Our meeting typically lasts 30 minutes, but sometimes goes longer than that. I have given tours of our warehouse, and people have been amazed that we spend the first hour of the day “not working.” I explain that we spend the first hour of the day taking care of the more important parts of our culture: cleaning, organizing, improving, learning, expressing gratitude, and becoming better people. The first hour is not a waste because we gain that investment in time back a hundred times over in the time saved by having a clean organized workplace and making improvements. Also, by focusing on gratitude, continuous personal and professional development of our employees, and studying Lean we are growing our people and creating a culture that values problem solving, critical thinking, positivity, and improvement. The growth of our team as a whole and individually comes first.
The first 60 to 90 minutes of your day is critical to success. Think about your first 60 to 90 minutes from the moment you wake up. Next, think about the first 60 to 90 minutes of your work day. Learn the routines of high performers and use trial and error to develop a system that works for you. ” ‘Lose an hour in the morning, chase it all day.’ –a Yiddish saying, author unknown, taught to me by Jason Fried,” writes Tim Ferriss. 4 Build a foundation for success and remember that “If you win the morning, you win the day.” 4
Let’s keep the conversation going! Please comment, like, or share so that we can continue to learn and grow together. Keep learning, improving, and becoming a better person!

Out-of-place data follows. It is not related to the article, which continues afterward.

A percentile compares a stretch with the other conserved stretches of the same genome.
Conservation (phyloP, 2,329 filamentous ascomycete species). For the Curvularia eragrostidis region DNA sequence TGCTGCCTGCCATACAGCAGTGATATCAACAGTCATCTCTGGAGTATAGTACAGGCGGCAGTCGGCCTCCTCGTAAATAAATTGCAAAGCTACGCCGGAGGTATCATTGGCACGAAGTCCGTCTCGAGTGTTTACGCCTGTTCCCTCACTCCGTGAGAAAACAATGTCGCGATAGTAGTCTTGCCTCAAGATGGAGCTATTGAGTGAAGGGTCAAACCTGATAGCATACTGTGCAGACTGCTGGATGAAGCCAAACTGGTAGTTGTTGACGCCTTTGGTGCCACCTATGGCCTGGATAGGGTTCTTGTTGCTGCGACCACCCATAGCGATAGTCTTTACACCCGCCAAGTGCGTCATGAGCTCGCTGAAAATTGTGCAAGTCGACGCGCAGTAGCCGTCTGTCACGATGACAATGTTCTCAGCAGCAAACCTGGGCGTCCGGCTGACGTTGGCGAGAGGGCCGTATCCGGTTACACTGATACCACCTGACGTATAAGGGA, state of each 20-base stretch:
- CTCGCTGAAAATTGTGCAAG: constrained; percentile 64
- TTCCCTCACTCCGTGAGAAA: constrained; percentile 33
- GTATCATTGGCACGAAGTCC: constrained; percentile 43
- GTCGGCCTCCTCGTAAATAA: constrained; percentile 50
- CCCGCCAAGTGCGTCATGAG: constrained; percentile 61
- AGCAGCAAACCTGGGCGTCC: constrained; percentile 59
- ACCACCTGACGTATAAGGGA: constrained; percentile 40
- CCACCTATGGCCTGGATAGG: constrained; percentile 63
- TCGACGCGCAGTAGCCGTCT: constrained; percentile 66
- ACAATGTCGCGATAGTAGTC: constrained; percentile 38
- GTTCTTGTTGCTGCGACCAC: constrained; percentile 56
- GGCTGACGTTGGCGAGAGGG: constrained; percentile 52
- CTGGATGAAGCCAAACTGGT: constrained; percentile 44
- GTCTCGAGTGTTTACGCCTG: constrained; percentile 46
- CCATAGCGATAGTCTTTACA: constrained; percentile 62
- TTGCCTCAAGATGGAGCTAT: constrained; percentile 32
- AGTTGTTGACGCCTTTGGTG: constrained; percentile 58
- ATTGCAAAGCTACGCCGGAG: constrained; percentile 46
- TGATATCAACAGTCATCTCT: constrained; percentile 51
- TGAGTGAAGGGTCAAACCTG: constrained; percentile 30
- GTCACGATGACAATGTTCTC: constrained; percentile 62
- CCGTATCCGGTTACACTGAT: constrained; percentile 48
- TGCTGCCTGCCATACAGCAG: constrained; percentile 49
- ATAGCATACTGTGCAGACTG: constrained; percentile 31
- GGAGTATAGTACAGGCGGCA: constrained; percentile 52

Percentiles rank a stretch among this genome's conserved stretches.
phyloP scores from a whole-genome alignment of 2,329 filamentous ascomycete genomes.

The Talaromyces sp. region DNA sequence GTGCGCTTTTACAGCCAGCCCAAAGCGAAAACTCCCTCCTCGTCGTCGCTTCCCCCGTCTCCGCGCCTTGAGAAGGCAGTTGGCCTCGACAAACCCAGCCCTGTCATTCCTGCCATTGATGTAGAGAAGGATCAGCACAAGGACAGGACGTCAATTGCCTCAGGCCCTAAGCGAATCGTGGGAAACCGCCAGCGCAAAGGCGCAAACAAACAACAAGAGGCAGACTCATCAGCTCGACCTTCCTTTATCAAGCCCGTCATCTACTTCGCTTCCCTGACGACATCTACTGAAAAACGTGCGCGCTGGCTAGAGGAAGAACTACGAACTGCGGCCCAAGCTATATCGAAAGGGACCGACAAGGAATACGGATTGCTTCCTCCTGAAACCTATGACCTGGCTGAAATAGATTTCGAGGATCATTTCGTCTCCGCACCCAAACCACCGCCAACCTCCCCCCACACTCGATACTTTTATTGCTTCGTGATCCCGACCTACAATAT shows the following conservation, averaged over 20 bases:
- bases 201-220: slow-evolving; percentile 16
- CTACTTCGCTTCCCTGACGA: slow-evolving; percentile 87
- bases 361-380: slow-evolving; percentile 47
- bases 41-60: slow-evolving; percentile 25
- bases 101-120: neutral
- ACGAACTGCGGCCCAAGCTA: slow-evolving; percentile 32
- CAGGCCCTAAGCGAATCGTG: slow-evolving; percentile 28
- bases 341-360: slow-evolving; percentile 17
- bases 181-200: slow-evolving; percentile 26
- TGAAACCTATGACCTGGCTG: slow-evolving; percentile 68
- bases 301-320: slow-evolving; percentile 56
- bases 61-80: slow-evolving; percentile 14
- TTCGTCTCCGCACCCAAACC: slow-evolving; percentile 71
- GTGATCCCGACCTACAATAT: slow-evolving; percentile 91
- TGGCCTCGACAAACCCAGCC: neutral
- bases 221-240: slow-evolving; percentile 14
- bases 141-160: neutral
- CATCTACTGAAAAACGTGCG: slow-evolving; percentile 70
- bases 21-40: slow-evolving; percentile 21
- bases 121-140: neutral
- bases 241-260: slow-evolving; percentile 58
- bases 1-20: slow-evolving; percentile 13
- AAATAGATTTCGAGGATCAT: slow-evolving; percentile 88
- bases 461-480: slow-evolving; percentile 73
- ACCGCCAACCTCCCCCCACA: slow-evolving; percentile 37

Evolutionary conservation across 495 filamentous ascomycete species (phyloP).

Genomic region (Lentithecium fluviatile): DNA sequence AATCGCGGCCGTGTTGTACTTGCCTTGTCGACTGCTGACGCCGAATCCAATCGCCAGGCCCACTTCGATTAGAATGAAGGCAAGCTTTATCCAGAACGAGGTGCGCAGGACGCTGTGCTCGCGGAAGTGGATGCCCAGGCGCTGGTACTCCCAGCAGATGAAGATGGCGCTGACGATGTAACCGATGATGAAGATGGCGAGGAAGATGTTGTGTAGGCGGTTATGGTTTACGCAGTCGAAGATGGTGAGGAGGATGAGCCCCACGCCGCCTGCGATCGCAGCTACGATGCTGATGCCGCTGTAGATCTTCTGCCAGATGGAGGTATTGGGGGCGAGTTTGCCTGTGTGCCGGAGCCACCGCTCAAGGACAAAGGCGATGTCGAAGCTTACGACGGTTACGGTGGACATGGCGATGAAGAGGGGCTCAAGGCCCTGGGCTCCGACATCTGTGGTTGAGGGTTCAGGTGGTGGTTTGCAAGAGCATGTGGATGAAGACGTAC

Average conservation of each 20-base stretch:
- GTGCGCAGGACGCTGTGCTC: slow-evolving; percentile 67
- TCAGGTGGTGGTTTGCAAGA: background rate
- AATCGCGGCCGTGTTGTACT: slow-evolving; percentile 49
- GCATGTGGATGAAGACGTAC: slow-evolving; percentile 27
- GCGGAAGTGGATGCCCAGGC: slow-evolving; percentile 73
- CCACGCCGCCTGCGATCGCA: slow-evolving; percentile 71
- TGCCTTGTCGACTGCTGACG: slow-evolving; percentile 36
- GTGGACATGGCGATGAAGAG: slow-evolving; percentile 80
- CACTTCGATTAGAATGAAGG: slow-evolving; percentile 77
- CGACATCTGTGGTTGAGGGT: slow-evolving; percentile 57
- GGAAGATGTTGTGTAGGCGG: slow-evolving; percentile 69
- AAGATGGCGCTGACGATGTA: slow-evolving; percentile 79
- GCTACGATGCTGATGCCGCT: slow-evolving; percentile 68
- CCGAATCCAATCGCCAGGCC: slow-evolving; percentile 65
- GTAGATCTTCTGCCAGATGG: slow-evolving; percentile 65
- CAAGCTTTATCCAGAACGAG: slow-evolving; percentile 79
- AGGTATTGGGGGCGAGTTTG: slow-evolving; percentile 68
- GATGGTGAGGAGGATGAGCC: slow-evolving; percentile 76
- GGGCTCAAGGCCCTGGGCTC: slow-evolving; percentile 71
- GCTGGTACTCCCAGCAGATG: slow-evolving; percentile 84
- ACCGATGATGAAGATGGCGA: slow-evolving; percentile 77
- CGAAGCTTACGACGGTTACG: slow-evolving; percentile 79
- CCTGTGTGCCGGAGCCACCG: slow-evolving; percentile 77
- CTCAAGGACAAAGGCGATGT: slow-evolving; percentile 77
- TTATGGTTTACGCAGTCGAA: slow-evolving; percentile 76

- Your First 90 Minutes Can Make or Break The Rest of Your Day (The 90 Minutes Focus Technique), by Thomas Oppong, March 24, 2018, accessed 2/6/2021, https://thomas-oppong.medium.com/your-first-90-minutes-can-make-or-break-the-rest-of-your-day-the-90-minutes-focus-technique-45963b3abcf
- The First 60 to 90 Minutes of Your Day, by Mark Struczewski, Jan 01, 2021, accessed 2/6/2021, https://www.markstruczewski.com/blog/first-60-minutes-your-day
- The Methods For Superhuman Productivity, by Robin Sharma, accessed 2/6/2021, https://www.robinsharma.com/article/the-methods-for-superhuman-productivity
- Tim Ferriss: How the World’s Most Successful People Start Their Days. A productive day starts with a great morning routine, By Tim Ferriss, DEC 20, 2017, accessed 2/6/2021, https://www.inc.com/tim-ferriss/tim-ferriss-how-worlds-most-successful-people-start-their-days.html
- 6 Things You Should Do During the First Hour of Your Day, by Choncé Maddox, June 13, 2018, accessed 2/6/2021, https://www.business2community.com/strategy/6-things-you-should-do-during-the-first-hour-of-your-day-02074579
- The First Hour Of Your Day Is The Most Important, by Alex Assoune, accessed 2/6/2021, https://www.panaprium.com/blogs/i/first-hour-of-your-day-most-important